Principle 42: Definitional Scope of Criminal Offense of Terrorist Financing Standard: We have used the UN CFT Convention and the UNSC R1373 for guidance in assessing Saudi Arabia’s compliance with this principle. Assessment: From a legal perspective, we have found Saudi Arabia to be non-compliant with this principle. From an enforcement perspective, we have not been able to verify Saudi Arabia’s compliance with this principle. From an implementation perspective, we have not been able to verify Saudi Arabia’s compliance with this principle. Law: Saudi Arabia signed the UN CFT Convention in November 2001, and has not ratified it 29. UNSC R1373, adopted under Chapter VII of the UN Charter, is automatically mandatory on Saudi Arabia with no further action necessary on the kingdom’s part. The offense of terrorist financing is set forth in the KSA-AMLL in Article 2(d). We have found Saudi Arabia to be non-compliant with this principle from a legal perspective. Article 2(d) of the KSA-AMLL provides that anyone who engages in “[f]inancing terrorism, terrorist acts and terrorist organizations” shall be deemed a perpetrator of a money laundering offense, subject to the sanctions associated with that offense. We consider Saudi Arabia non-compliant with this principle for a number of reasons. a. Definition of Terrorism. We have not found any Saudi legislative definition of the crime of terrorism, despite its obligation under UNSC R1373, Article 2(e), to ensure that “terrorist acts are established as serious criminal offences in domestic laws and regulations”. We also note that Saudi Arabia is not a signatory to the UN CTB Convention 30, which provides an internationally accepted definition for terrorist bombings in its Article 2. We are concerned over the possibility that Saudi Arabia’s judicial construction of the definition of terrorism (as the predicate offense for terrorist financing) might exclude acts and organizations deemed terrorist in nature by international law. We note that the Arab Convention for the Suppression of Terrorism, and the Convention of the Organization of the Islamic Conference on Combating International Terrorism, to both of which Saudi Arabia is a signatory, define as a terrorist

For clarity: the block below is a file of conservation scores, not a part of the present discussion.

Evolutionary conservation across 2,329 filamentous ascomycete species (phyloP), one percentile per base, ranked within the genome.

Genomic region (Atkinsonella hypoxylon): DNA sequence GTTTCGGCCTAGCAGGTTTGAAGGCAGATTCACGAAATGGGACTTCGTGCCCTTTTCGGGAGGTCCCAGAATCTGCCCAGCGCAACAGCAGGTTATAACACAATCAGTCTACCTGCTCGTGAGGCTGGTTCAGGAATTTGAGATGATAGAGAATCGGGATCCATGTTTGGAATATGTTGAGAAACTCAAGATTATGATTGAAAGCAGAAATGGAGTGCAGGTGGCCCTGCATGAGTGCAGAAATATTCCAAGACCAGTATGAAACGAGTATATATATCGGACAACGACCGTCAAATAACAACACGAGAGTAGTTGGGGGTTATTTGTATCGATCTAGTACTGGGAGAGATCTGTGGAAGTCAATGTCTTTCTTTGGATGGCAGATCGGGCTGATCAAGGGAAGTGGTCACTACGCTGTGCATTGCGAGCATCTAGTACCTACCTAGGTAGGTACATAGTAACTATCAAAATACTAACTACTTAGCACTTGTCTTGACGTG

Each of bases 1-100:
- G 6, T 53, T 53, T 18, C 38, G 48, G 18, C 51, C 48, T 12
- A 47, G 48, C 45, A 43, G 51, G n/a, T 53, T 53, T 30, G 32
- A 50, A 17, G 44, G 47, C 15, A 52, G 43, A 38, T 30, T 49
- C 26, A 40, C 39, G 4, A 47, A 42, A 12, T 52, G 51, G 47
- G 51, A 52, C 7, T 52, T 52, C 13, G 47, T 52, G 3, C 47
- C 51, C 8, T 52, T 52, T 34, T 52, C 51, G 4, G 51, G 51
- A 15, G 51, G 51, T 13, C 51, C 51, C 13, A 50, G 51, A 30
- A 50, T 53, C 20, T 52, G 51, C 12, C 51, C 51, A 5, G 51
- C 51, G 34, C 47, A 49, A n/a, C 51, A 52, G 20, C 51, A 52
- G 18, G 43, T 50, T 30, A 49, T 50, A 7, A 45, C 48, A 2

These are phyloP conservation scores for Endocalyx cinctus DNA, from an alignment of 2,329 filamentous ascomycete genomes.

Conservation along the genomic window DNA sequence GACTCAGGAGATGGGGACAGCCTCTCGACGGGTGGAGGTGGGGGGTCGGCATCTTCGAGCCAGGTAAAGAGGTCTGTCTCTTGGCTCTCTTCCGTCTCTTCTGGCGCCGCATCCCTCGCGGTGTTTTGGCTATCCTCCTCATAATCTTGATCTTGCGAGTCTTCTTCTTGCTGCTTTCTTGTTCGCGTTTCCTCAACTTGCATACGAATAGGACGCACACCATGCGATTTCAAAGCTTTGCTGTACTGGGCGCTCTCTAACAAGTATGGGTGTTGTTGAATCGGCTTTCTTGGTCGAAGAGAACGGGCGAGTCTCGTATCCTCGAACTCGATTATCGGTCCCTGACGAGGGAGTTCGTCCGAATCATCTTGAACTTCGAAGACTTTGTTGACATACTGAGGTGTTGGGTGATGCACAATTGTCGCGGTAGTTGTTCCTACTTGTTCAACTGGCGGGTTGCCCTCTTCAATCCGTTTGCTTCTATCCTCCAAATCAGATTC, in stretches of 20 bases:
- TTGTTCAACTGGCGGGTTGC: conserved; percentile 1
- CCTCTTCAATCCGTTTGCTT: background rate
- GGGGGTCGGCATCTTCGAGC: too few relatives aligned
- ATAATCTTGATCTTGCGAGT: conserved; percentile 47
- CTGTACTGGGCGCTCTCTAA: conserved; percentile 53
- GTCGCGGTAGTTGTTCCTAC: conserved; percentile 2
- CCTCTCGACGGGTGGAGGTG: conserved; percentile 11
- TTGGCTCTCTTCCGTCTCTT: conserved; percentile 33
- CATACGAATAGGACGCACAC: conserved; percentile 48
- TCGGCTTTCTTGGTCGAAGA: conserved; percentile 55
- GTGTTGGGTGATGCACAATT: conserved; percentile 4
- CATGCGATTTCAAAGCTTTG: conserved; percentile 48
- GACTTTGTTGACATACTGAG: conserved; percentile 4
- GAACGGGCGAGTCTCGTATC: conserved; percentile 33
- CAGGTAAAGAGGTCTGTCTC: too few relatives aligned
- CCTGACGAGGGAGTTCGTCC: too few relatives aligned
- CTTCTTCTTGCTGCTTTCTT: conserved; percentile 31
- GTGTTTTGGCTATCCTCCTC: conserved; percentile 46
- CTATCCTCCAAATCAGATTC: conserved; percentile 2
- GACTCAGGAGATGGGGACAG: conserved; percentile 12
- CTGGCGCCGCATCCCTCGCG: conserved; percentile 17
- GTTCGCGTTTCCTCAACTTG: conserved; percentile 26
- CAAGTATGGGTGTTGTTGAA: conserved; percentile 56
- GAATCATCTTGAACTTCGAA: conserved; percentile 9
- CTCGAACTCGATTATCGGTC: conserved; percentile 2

Information on signature and ratification status is based on documents provided on the United Nations’ website, at <http://untreaty.un.org/ENGLISH/Status/Chapter_xviii/treaty11.asp> (last visited on Nov. 16, 2003). 30 Information on signature and ratification status is based on documents provided on the United Nations’ website, at <http://untreaty.un.org/ENGLISH/Status/Chapter_xviii/treaty9.asp> (last visited on Nov. 16, 2003).